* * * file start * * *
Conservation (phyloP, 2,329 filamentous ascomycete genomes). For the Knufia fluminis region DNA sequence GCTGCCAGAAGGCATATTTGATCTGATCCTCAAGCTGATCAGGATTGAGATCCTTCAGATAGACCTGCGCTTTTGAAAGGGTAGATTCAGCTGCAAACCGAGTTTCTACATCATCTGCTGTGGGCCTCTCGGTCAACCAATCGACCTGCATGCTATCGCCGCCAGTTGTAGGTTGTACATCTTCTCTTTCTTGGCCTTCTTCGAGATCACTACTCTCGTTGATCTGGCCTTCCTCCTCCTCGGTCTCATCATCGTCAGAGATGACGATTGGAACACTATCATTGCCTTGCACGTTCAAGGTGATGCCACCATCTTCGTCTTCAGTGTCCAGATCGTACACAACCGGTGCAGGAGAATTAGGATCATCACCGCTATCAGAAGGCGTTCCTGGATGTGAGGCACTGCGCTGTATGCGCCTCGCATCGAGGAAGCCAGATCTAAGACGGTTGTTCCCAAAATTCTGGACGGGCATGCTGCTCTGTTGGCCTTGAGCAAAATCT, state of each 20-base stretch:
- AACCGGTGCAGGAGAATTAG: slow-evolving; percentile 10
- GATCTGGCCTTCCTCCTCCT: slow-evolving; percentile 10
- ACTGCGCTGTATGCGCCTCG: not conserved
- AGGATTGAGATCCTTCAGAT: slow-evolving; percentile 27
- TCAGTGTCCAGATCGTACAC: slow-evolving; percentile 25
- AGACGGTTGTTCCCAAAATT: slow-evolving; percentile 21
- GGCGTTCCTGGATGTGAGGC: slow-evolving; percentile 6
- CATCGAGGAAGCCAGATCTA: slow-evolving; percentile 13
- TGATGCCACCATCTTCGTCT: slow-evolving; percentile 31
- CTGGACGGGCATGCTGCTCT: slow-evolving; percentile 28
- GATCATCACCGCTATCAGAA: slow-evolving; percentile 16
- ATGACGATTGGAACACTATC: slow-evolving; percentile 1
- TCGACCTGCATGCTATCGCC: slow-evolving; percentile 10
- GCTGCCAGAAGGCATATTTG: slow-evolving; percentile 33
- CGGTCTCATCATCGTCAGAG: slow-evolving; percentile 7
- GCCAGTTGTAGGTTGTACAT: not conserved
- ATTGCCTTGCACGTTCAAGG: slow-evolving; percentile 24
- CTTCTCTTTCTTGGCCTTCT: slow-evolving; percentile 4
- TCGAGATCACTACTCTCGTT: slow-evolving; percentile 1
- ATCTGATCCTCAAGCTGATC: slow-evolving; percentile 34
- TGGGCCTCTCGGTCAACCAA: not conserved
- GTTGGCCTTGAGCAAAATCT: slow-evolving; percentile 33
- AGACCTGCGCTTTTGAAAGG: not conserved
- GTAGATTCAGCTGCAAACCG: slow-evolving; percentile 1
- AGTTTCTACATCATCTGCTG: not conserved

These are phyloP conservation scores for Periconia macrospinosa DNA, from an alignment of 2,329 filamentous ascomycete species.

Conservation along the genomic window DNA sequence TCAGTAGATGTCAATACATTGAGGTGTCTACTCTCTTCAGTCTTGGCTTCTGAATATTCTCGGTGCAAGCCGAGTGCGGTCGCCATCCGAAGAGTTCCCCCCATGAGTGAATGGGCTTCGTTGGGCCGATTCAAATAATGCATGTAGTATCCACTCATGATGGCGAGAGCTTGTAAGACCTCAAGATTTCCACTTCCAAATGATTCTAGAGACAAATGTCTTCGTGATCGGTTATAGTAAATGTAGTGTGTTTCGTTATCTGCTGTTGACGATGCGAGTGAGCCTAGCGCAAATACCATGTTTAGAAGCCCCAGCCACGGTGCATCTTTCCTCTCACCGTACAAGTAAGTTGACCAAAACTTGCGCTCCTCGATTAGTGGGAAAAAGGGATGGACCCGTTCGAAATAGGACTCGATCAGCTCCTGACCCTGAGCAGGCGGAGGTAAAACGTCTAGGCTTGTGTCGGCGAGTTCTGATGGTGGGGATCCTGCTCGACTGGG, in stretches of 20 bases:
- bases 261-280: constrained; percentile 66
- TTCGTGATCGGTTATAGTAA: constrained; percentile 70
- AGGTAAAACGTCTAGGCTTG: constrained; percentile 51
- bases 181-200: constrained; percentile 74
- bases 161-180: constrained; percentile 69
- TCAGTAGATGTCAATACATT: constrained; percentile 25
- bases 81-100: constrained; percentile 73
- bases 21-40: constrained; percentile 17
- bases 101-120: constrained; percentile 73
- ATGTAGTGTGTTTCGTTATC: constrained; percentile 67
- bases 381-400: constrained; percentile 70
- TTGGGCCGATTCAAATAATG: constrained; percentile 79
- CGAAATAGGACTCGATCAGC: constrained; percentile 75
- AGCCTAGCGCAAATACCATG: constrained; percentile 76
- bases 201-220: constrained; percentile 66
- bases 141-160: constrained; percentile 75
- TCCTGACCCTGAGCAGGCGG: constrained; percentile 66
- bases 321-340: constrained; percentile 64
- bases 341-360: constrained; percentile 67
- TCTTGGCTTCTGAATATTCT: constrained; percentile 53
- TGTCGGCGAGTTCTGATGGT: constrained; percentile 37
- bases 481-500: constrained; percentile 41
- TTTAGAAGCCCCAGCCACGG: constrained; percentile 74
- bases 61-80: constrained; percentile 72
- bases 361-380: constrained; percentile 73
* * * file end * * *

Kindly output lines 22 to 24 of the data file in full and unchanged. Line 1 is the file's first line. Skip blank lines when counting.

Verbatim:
- TGGGCCTCTCGGTCAACCAA: not conserved
- GTTGGCCTTGAGCAAAATCT: slow-evolving; percentile 33
- AGACCTGCGCTTTTGAAAGG: not conserved